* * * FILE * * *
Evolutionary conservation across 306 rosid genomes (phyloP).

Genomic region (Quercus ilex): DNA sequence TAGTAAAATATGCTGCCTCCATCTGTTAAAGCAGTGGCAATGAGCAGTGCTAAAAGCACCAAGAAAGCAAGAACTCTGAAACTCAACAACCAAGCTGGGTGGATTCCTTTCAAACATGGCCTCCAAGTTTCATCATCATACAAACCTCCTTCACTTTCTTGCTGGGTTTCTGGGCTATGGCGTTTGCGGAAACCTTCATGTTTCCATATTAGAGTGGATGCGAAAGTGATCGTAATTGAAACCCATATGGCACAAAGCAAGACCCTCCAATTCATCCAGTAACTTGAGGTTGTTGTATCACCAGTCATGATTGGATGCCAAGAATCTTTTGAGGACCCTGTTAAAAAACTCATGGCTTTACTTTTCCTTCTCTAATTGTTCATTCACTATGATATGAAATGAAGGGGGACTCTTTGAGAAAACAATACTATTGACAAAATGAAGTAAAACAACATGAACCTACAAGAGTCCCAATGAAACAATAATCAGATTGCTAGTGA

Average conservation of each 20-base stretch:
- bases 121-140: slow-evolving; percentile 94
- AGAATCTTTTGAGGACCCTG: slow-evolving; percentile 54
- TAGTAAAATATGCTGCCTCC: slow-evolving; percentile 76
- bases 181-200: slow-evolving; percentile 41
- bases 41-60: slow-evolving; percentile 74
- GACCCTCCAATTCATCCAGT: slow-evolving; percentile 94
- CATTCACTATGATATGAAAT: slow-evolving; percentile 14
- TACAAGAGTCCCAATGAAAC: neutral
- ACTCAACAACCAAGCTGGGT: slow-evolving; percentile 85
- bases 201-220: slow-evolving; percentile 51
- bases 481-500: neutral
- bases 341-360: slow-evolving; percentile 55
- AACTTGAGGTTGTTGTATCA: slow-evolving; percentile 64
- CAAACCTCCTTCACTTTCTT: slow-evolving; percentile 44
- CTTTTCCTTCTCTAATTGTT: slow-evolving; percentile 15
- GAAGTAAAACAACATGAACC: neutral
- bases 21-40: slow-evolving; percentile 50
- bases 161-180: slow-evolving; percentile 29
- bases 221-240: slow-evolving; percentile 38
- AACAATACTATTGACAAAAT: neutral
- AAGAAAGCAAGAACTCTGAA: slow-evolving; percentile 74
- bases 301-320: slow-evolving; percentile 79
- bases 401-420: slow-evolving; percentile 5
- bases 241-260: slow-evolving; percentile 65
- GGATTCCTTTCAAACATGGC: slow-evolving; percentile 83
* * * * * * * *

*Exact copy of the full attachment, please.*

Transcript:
Evolutionary conservation across 306 rosid genomes (phyloP).

Genomic region (Quercus ilex): DNA sequence TAGTAAAATATGCTGCCTCCATCTGTTAAAGCAGTGGCAATGAGCAGTGCTAAAAGCACCAAGAAAGCAAGAACTCTGAAACTCAACAACCAAGCTGGGTGGATTCCTTTCAAACATGGCCTCCAAGTTTCATCATCATACAAACCTCCTTCACTTTCTTGCTGGGTTTCTGGGCTATGGCGTTTGCGGAAACCTTCATGTTTCCATATTAGAGTGGATGCGAAAGTGATCGTAATTGAAACCCATATGGCACAAAGCAAGACCCTCCAATTCATCCAGTAACTTGAGGTTGTTGTATCACCAGTCATGATTGGATGCCAAGAATCTTTTGAGGACCCTGTTAAAAAACTCATGGCTTTACTTTTCCTTCTCTAATTGTTCATTCACTATGATATGAAATGAAGGGGGACTCTTTGAGAAAACAATACTATTGACAAAATGAAGTAAAACAACATGAACCTACAAGAGTCCCAATGAAACAATAATCAGATTGCTAGTGA

Average conservation of each 20-base stretch:
- bases 121-140: slow-evolving; percentile 94
- AGAATCTTTTGAGGACCCTG: slow-evolving; percentile 54
- TAGTAAAATATGCTGCCTCC: slow-evolving; percentile 76
- bases 181-200: slow-evolving; percentile 41
- bases 41-60: slow-evolving; percentile 74
- GACCCTCCAATTCATCCAGT: slow-evolving; percentile 94
- CATTCACTATGATATGAAAT: slow-evolving; percentile 14
- TACAAGAGTCCCAATGAAAC: neutral
- ACTCAACAACCAAGCTGGGT: slow-evolving; percentile 85
- bases 201-220: slow-evolving; percentile 51
- bases 481-500: neutral
- bases 341-360: slow-evolving; percentile 55
- AACTTGAGGTTGTTGTATCA: slow-evolving; percentile 64
- CAAACCTCCTTCACTTTCTT: slow-evolving; percentile 44
- CTTTTCCTTCTCTAATTGTT: slow-evolving; percentile 15
- GAAGTAAAACAACATGAACC: neutral
- bases 21-40: slow-evolving; percentile 50
- bases 161-180: slow-evolving; percentile 29
- bases 221-240: slow-evolving; percentile 38
- AACAATACTATTGACAAAAT: neutral
- AAGAAAGCAAGAACTCTGAA: slow-evolving; percentile 74
- bases 301-320: slow-evolving; percentile 79
- bases 401-420: slow-evolving; percentile 5
- bases 241-260: slow-evolving; percentile 65
- GGATTCCTTTCAAACATGGC: slow-evolving; percentile 83